Greetings and Welcome to our Fall Issue,
As any parent knows, birthday parties are more than just fun and games. They are one of a child's first introductions to social situations and, as such, raise delicate etiquette issues for kids and parents alike. In our fall issue we gathered some of the very basics do's and don'ts of both hosting and attending kid’s parties as well as quick tips and tricks to make party manners a “piece of cake” for you and your children.
We hope you will enjoy and benefit from this issue and watch for our short and informative future issues. As always, we welcome your feedback and questions.
||Children’s Business Magazine featured It’s a Piece of Cake in their October 2005 issue. You can view the full article on our web site.
Read the article
Thanks for Being a Good Sole.
With little expectations and big dreams, Good Soles, Inc., a non-profit community service organization was formed in the spring of 2005 in Berkeley, California. Good Soles coordinates the collection of gently worn shoes and distributes them, at no cost, to local agencies that provide resources for children and their families. For more information or donations please visit their web site www.goodsoles.org
Host: Always include an R.S.V.P. date and phone number on your party invitations. In the event of a guest failing to R.S.V.P., a cordial call on or after your R.S.V.P. date is perfectly acceptable.
Guest: It is a mistake to think that this phrase invites people to respond only if they are planning to attend; it is at least as important to notify the person doing the inviting if you cannot go. The big no-no is bringing other siblings to the party without a direct invitation from the host. Unless you have an infant, it's not particularly polite to even ask the host if you can bring a younger sibling, but if you're having difficulties it's always better to discuss with it the host rather than surprising them.
Host: There are good reasons to open presents during the party, and just as many reasons to wait until afterward. Ultimately the decision is yours to make. If you allow your child to open the gifts in front of the guests, be sure to encourage him or her ahead of time to treat each gift as a treasure, even if it’s not his or her favorite. Keep a list of who gave what for writing thank you notes later on.
Guest: Include a gift receipt with your gift. Most retailers can now provide you with a gift receipt that allows for returns or exchanges without problems; put the gift receipt in with the gift, tape it to the bottom of the box, include it in the card envelope, or hand it to the host.
The best way to teach your child social skills are to go over them in a role-playing game mode. This keeps learning fun and gives the child practice. It is often best to go through a role-playing session before going to a new or out-of-the-ordinary situation like a party so that the issues are fresher in your child's mind. Of course, the more often you do these things with your child, the better and easier it will be to for them to learn and retain the information.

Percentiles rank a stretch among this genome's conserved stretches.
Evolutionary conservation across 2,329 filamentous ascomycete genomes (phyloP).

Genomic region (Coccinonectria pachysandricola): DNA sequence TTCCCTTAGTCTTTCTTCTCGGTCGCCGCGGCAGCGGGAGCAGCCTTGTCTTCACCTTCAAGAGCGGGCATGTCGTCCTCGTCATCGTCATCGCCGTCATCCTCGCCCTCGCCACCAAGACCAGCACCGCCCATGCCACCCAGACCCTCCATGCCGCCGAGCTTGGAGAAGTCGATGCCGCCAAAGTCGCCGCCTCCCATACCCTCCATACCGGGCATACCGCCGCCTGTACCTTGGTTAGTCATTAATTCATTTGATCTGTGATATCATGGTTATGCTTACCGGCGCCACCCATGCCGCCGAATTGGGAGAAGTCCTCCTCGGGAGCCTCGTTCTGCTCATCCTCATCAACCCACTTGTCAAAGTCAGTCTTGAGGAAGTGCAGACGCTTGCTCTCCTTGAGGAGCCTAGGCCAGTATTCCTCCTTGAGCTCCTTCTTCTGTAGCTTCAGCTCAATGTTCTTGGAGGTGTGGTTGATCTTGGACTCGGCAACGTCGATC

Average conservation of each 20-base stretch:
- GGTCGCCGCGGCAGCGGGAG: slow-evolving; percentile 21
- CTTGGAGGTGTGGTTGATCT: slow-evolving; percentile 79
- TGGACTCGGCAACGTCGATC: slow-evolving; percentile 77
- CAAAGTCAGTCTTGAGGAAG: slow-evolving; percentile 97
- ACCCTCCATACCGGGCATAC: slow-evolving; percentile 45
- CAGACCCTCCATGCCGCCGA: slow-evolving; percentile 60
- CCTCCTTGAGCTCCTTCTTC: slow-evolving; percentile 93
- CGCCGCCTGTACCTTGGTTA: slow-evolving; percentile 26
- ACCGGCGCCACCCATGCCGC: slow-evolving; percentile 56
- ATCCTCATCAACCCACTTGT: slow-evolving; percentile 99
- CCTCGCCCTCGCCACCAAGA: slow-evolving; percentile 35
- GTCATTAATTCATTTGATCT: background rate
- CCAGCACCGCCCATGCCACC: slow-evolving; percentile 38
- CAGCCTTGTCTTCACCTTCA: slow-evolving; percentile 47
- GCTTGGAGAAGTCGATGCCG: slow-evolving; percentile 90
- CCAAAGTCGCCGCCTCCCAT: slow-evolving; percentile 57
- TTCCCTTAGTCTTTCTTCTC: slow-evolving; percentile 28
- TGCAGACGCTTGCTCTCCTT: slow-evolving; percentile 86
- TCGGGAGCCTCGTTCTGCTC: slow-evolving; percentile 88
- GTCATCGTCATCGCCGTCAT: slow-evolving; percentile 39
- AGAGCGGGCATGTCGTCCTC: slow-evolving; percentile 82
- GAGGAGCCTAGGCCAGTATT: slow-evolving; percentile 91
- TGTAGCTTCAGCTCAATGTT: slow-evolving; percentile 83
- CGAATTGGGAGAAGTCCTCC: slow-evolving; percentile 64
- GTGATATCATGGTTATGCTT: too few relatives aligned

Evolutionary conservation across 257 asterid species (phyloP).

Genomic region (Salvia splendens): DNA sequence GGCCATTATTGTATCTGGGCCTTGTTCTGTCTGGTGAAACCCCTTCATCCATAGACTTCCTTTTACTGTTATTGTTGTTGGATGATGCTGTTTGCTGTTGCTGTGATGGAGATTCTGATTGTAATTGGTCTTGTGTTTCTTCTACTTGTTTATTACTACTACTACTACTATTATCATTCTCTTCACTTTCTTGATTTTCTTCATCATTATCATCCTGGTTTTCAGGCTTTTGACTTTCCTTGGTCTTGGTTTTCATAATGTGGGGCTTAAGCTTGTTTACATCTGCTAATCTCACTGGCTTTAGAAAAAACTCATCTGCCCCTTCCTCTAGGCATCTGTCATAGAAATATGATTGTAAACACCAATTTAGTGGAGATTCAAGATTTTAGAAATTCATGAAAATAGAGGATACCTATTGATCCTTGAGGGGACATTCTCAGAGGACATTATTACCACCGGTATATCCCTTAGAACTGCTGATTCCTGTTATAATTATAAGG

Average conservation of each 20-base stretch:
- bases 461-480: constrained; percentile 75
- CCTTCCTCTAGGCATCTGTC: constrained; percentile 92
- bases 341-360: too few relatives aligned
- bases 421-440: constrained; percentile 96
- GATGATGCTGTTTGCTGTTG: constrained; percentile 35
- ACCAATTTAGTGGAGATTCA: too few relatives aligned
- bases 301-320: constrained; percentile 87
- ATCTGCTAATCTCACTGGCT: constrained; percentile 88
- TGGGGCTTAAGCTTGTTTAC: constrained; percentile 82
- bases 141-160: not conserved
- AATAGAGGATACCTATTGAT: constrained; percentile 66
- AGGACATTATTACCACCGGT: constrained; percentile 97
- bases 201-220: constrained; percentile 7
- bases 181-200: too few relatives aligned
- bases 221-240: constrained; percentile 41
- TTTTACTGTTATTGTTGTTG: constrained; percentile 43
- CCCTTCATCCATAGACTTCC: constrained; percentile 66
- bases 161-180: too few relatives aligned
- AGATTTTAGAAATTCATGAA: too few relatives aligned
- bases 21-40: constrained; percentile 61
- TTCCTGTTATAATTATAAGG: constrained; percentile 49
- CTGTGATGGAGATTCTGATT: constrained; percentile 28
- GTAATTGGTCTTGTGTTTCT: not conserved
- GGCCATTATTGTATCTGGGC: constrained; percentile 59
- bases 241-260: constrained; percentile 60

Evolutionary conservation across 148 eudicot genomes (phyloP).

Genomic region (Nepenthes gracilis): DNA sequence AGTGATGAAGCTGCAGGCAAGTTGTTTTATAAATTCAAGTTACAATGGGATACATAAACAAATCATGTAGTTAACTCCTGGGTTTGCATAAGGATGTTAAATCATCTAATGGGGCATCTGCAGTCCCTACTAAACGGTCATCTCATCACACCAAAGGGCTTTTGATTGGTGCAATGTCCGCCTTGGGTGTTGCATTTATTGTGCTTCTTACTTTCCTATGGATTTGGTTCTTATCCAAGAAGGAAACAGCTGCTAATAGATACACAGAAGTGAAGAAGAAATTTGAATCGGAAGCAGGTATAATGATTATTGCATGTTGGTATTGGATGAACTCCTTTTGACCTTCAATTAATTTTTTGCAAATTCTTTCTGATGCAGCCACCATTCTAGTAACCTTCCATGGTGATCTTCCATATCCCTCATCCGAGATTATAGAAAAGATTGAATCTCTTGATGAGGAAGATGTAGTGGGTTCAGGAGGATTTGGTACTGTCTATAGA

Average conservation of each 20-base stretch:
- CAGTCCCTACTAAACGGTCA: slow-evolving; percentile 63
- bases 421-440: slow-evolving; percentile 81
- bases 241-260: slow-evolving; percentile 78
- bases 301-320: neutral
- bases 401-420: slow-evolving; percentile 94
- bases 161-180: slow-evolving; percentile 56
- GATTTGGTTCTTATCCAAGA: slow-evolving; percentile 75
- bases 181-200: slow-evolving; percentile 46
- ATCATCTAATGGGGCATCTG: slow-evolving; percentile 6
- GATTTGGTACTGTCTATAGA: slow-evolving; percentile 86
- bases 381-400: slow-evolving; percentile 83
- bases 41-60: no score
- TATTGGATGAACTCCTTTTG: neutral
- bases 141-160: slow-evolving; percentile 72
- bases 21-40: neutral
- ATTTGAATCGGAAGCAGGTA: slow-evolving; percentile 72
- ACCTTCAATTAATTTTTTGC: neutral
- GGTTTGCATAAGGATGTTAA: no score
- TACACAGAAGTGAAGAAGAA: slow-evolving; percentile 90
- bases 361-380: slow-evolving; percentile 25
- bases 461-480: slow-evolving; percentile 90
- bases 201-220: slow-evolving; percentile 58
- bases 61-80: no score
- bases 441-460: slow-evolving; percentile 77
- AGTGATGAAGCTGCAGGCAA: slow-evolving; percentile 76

Thank You Notes
Thank you notes are an excellent way to promote good manners and appreciation in your children. Not only are they important social skill builders, they foster good writing and creativity as well. Kids will learn to enjoy writing thank you cards if you make it a fun craft project by using colorful note cards and glittery gel pens or let them design their own on the computer.
Live Entertainment Etiquette
Please stay available to provide a controlling influence over the children even if you hire a professional entertainer. Ask adults to respect the children and the entertainer by keeping their conversations low and away from the entertainment spot. All too often unintentional adult chatter in the background diminishes the impact of the entertainment. Learning the rules of social etiquette requires the child to be aware of other people's feelings and that other people have feelings and viewpoints that are sometimes different from their own. Once s/he can achieve this awareness you can establish the need for social etiquette and begin to teach the why, what and how. Children learn a great deal by imitating what they see, particularly from their parents. If you model polite behavior and teach good social etiquette, manners will last a lifetime.
Be sure to visit our website at www.itsapieceofcake.net
Send your questions and creative party ideas to email@example.com.
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© 2005 It's a Piece of Cake. All rights reserved.
Simla Akyol is the founder of It's a Piece of Cake, Children's Events and Entertainment service in San Francisco. Akyol trained as an artist and entertainer in London and New York. She has hosted children's events and worked with children in Europe and the USA for over ten years. It's a Piece of Cake specializes in custom-designed birthday parties and hosts educational workshops for kids and parents. You can contact Simla via e-mail at firstname.lastname@example.org or phone (415) 987-1946.
Virtual Place Settings Our simple interactive game is a great teaching tool for kids to set the table properly.
Kids Party Etiquette